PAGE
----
Ricky Dene Gervais ( j?r-VAYZ; born 25 June 1961) is an English stand-up comedian, actor, director, producer and writer. He is best known for co-creating, co-writing and acting in the British television mockumentary sitcom The Office (2001-2003). He has won seven BAFTA Awards, five British Comedy Awards, two Emmy Awards, three Golden Globe Awards, and the Rose d'Or twice (2006 and 2019), as well as a Screen Actors Guild Award nomination. In 2007, he was placed at No. 11 on Channel 4's 100 Greatest Stand-Ups, and he was placed at No. 3 in their 2010 list. In 2010, he was named in the Time 100 list of the world's most influential people.

Gervais initially worked in the music industry. He attempted a career as a pop star in the 1980s as the singer of the new-wave act Seona Dancing, as well as working as the manager of the then-unknown band Suede before turning to comedy. Gervais appeared on The 11 O'Clock Show on Channel 4 between 1998 and 2000, garnering a reputation as a blunt and often controversial social critic. In 2000, he was given a Channel 4 spoof talk show, Meet Ricky Gervais. He achieved greater mainstream fame the following year with his BBC television mock documentary series The Office. It was followed by Extras in 2005. He co-wrote and co-directed both programmes with Stephen Merchant. In addition to writing and directing the shows, he played the lead roles of David Brent in The Office and Andy Millman in Extras. He starred in 2016 comedy film David Brent: Life on the Road, which he also wrote and directed. (Full article...)

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Vice-Admiral Horatio Nelson, 1st Viscount Nelson, 1st Duke of Bronté, (29 September 1758 - 21 October 1805), also known simply as Admiral Nelson, was an English flag officer in the Royal Navy. His inspirational leadership, grasp of strategy, and unconventional tactics brought about a number of decisive British naval victories, particularly during the Napoleonic Wars. He is widely regarded as one of the greatest naval commanders in history.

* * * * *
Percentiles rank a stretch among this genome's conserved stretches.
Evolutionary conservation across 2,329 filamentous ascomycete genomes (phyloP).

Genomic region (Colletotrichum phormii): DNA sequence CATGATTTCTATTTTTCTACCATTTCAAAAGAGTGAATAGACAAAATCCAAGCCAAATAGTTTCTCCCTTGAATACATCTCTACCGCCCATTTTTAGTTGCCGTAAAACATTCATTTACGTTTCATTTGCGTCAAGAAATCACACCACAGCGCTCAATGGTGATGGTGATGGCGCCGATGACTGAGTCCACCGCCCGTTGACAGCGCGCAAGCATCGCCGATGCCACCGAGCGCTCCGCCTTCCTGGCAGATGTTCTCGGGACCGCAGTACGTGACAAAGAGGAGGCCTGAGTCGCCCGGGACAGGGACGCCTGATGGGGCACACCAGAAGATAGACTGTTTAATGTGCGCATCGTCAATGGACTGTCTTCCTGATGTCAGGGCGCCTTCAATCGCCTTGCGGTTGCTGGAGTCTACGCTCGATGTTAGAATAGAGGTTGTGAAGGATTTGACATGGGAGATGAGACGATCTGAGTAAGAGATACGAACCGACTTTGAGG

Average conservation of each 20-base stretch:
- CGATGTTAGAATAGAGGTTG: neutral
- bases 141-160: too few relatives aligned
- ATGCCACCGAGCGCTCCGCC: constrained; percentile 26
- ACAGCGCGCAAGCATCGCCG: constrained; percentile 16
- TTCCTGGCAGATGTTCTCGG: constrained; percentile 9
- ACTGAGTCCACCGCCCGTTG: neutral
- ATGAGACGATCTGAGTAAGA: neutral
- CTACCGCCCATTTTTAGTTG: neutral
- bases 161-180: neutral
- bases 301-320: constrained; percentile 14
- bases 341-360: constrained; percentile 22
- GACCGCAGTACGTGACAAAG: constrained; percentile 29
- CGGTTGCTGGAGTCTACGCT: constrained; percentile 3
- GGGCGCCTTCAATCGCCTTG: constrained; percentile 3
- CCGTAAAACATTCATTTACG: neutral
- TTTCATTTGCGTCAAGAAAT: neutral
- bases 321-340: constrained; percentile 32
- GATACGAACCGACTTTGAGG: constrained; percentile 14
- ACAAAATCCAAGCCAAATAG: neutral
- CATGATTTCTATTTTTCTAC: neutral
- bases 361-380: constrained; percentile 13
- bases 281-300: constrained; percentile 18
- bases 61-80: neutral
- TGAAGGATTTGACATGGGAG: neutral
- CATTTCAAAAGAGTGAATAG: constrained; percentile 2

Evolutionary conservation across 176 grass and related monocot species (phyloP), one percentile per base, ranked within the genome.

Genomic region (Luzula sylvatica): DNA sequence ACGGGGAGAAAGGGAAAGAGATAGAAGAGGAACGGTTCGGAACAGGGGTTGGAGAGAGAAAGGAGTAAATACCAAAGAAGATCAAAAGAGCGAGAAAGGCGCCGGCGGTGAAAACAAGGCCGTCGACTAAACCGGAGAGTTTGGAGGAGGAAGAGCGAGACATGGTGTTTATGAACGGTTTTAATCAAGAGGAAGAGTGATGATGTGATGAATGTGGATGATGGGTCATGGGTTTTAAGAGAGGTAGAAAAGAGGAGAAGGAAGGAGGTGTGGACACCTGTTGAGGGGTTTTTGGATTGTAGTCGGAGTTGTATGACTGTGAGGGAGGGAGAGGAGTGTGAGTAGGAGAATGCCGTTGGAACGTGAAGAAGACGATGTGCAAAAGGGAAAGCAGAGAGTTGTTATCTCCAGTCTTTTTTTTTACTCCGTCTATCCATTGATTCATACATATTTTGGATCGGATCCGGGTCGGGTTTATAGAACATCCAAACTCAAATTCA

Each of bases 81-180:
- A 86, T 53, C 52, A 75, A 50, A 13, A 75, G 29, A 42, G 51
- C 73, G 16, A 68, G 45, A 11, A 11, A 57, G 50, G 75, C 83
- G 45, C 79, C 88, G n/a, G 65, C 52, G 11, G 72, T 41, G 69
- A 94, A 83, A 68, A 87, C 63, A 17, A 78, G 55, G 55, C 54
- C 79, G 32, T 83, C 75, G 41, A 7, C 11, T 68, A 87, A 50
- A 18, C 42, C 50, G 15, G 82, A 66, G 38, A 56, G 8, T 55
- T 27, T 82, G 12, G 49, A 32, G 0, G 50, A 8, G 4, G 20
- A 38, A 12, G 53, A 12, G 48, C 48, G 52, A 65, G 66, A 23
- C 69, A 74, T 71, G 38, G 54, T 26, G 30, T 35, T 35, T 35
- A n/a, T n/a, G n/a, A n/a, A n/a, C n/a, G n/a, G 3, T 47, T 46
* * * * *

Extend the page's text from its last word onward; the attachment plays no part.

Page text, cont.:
Nelson was born into a moderately prosperous Norfolk family and joined the navy through the influence of his uncle, Maurice Suckling, a high-ranking naval officer. Nelson rose rapidly through the ranks and served with leading naval commanders of the period before obtaining his own command at the age of 20, in 1778. He developed a reputation for personal valour and firm grasp of tactics, but suffered periods of illness and unemployment after the end of the American War of Independence. The outbreak of the French Revolutionary Wars allowed Nelson to return to service, where he was particularly active in the Mediterranean. He fought in several minor engagements off Toulon and was important in the capture of Corsica, where he was wounded and lost partial sight in one eye, and subsequent diplomatic duties with the Italian states. In 1797, he distinguished himself while in command of HMS Captain at the Battle of Cape St Vincent. Shortly after that battle, Nelson took part in the Battle of Santa Cruz de Tenerife, where the attack failed and he lost his right arm, forcing him to return to England to recuperate. The following year he won a decisive victory over the French at the Battle of the Nile and remained in the Mediterranean to support the Kingdom of Naples against a French invasion. (Full article...)

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In the news


12 September 2021 - COVID-19 pandemic
The British government reverses its decision to use vaccine passports for nightclubs, cinemas, and large events in England. (BBC)
24 August 2021 - War in Afghanistan
United Kingdom government officials confirm that a man was accidentally flown from Kabul to Birmingham, England, where he was flagged as being a part of a terrorist no-fly list. (BBC News)
23 August 2021 - Protests over responses to the COVID-19 pandemic
COVID-19 pandemic in the United Kingdom, COVID-19 pandemic in London
Anti-vax protesters storm the ITN headquarters in London, United Kingdom. (The Independent)